It was that moment, when I was rethinking role of the avant-garde? Must avant-garde reinvent the wheel over and over again, use new technologies and the dynamics of the contemporary social and economic developments to generate a dip into the unknown? Or does avant-garde mean to maintain a critical alignment within the cultural context, yet challenge specific conditions based on context and opportunity? Is avant-garde the achievement of the seduction of a photo/rendering or the obsessive memory of a rather banal challenge of a near cast-in-stone principle?

Obviously in our practice we are also torn between the sensation of the new (avant-garde!) as we are confronted with clients who want something new every time, and the cultural lineage (avant-garde?) which has been our professional's main question of who to serve.

Yet I have to admit, that this trip has puzzled me more than moving to Asia eleven years ago. And we are glad to maintain that struggle a little bit further.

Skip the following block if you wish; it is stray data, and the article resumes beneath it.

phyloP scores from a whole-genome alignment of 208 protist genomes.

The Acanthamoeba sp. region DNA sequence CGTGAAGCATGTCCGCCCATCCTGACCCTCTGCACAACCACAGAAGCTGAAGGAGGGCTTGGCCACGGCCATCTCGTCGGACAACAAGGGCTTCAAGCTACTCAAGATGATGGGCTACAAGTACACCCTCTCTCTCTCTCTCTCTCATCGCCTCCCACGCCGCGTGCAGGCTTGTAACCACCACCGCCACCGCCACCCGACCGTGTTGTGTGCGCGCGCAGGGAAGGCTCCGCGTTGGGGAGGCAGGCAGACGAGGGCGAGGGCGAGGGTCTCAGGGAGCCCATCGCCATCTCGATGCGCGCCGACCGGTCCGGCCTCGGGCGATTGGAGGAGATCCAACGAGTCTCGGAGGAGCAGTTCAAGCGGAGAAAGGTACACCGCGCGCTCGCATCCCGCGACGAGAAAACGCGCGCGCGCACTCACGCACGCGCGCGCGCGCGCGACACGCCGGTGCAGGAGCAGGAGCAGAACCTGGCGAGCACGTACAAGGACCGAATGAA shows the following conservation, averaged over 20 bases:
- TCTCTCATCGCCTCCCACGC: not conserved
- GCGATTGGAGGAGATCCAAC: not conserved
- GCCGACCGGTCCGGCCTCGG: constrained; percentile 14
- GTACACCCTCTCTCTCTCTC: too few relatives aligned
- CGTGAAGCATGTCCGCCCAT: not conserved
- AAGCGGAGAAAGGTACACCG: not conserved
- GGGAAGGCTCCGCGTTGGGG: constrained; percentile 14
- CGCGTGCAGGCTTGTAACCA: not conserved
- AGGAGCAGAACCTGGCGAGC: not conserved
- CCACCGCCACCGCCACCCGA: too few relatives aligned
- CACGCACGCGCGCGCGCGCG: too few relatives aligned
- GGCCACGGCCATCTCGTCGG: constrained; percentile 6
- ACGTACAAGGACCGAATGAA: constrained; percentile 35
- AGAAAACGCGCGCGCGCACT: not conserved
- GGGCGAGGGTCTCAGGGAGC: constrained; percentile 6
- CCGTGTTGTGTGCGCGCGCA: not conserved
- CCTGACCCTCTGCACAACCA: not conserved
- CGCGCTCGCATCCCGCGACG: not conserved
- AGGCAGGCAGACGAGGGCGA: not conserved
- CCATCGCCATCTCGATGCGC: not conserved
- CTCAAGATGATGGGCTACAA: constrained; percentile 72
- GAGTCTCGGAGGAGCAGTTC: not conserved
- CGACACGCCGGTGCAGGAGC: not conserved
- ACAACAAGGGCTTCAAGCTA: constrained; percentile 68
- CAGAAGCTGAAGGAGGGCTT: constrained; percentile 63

© 2011, ice - ideas for contemporary environments

Tuesday, September 27, 2011

What makes a Mixed-Use Development?

We conducted this research in 2010, in order to understand the complexity of the most common contemporary typology: The Mixed-Use Development. The introduction of this typology with a podium-tower-configuration has radicalized and transformed the use of the city over the past fifty years. What we were interested in is what kind of programs make a successful development, how is the programmatic distribution influencing the typology and what kind of circulatory systems are used to activate such a complex and large scale development. The action field of our research was Hong Kong, where the urbanization has radicalized more than in other cities in terms of density, hybridization of program and innovation in typological mix.

Various developments have been analyzed based on the programmatic mix, the vertical distribution of program (Podium-Tower) and the vertical circulatory system. The result of this research is a compendium of mixed use typologies and their content:

The interesting aspect is, that the architecture of such mixed use complexes is rather irrelevant, as they develop an internalized microcosmos of architectural urbanism. Interior has replaced architecture as a form of cultural identity. Program has replaced space as a form of social identity.